Rico Verhoeven, the long-time Glory heavyweight kickboxing champ, is a very good-spirited, very athletic 6’5″ guy who likes winning his matches by out-scoring his opponent in points. He thrills to use combination punch-kick-knee attacks and loves to go the entire 3 or 5 rounds with his opponent. And because he’s in amazing physical shape with high stamina for a man his size, Rico tends to out-last his opponents in the ring – he doesn’t have to go for an early victory. In fact, though Rico has been the Glory heavyweight champ for 6 years straight, he’s only had 16 knockouts in his entire career.

In contrast, one of the other heavyweight contenders, 6’8″, 260 pound Jamal “The Goliath” Ben Saddik, tires quickly with his lumbering stature, so he needs to try to take his opponents out early in the fight with a knockout. He’s had about half the fights of Rico, but has almost double the KOs.

Each fighter has a style that matches their training, experience, and skill set. We believe it’s critically important to know that about your spouse, because knowing how our spouse fights helps us to understand the best way to approach and resolve conflict in our marriage.

For instance, Jeremy (by his own admission), is much more short-tempered than he was as a younger man, quicker to get crabby (he calls it, “not suffering fools gladly”), but also usually quick to realize when he was a little too hot-tempered. He’s quick to apologize and forget the argument even happened.

Kari, on the other hand, is very slow to anger but when she’s really steaming, she also takes a longer time to calm down.

It’s important to respect that your spouse may anger differently, argue differently, and release that tension differently. Just as you cannot expect them to see everything the way you see it, you can’t expect them to feel things the way you do, either.

On that note,

Respect the other person’s recovery process

One the fight has reached its peak and some agreement is reached, there’s going to be a process of healing and recovery and return to intimacy, and that’s different for each person.

In our marriage, Jeremy is almost always the first to forgive and forget, often to Kari’s bewilderment.

Jeremy describes his process this way:

Often, as the fight reaches the ridiculous peaks (like they often do), I will suddenly tire of the fight and switch emotions at the top of the “hill”. I’ll tell a joke or make some physically funny gesture that stops the fight cold in its tracks. It’s like riding an argument up like an elevator. Whenever we reach the floor I think is high enough, I’ll step off the “anger” elevator and get one another one, and ride that back down. It’s not deliberate – it’s just a way out of tension that works for me.

Kari’s process is very different:

I have to internally process the argument afterward and review it in an internal monologue. Sometimes I know I’m too mad to think objectively, so I like to step away, review the situation and what happened, and think about how I really feel. I have to let the anger subside, sometimes by talking myself out of being angry.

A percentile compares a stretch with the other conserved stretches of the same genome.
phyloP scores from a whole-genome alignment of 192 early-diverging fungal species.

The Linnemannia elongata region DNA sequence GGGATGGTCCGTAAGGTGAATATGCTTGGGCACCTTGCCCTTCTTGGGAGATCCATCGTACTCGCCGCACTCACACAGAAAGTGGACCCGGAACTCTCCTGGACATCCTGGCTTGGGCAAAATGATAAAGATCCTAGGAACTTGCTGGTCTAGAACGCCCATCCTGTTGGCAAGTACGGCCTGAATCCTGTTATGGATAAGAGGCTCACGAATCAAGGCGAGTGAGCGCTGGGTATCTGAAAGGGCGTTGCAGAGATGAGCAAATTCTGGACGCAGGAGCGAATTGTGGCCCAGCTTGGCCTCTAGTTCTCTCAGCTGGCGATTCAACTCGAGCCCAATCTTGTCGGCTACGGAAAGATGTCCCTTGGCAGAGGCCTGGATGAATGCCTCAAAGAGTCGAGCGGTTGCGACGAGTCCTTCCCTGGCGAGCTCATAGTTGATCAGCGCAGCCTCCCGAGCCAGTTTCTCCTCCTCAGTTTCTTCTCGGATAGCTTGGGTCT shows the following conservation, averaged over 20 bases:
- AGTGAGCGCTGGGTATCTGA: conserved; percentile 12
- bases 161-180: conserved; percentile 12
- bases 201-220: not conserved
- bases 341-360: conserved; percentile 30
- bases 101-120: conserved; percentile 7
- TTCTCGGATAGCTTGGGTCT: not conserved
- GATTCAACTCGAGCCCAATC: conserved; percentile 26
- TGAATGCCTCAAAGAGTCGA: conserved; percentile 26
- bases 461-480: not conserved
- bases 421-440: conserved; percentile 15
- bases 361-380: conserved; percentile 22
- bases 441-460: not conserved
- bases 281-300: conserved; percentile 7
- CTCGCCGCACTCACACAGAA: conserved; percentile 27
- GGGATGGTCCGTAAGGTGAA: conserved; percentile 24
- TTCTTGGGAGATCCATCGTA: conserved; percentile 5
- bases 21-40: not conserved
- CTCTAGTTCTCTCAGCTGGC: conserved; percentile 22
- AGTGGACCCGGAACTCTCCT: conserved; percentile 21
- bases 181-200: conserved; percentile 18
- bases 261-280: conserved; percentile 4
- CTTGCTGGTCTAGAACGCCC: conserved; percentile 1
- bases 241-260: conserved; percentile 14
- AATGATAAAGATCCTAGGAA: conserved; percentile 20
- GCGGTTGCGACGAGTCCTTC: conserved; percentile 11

The anger doesn’t stay, but it can take hours before I feel back to normal.

Neither process is better than the other. But both have to be respected and understood. Jeremy can usually move on very quickly but that doesn’t mean Kari can do that, and he has to respect the time it may take for her to feel better.

Your spouse has a specific process of recovering after a fight. Learn it and embrace it as part of what makes your spouse that wonderfully unique person you married.

(By the way, we envy those couples who have wild make-up sex after a rip-roaring argument; that’s never been our process, dang it.)

Having it out is better than holding it in.

The last rule of our Dirty Dozen about fighting fair is pretty simple: it’s always better to have the argument than it is to bottle it up.

Little problems grow into massive ones if they are left unattended. It’s never fun to bring up a concern to your spouse, but it’s far better to do that than slowly start to harbor resentment toward them.

Some grievances may not seem like a big enough deal to bring up, but its often better to talk it out than make assumptions or put your own motives on others.

Here’s an example: Jeremy works from a home office most of the time, so it’s easy for the family to ask him to step away from his work to do things they need him to do. Because he often can do it for brief moments of the day, Jeremy does so.

But over time, he begins to get irritated and finally resentful that the family doesn’t seem to respect his work, just because he’s at his desk in his study instead of 20 miles away at an office like Kari is.

Instead of bringing it up, Jeremy will finally get very angry at the interruptions, and usually, one family member (the last one who asked for something) takes the brunt of his frustration.

That’s not fair to the family member. Jeremy realizes he needs to set firmer boundaries long before they become a significant frustration to him.

Especially if you follow the first eleven rules, it should be easier to bring up issues with your spouse instead of just keeping quiet and being bitter about it. Remember that the purpose of a fight is to solve an issue, not to beat your spouse in a shouting match. If you approach your marriage fights in that light, bringing up (or hearing) grievances is easier to do because you are both working toward a solution that strengthens your marriage, not breaks it down with bickering.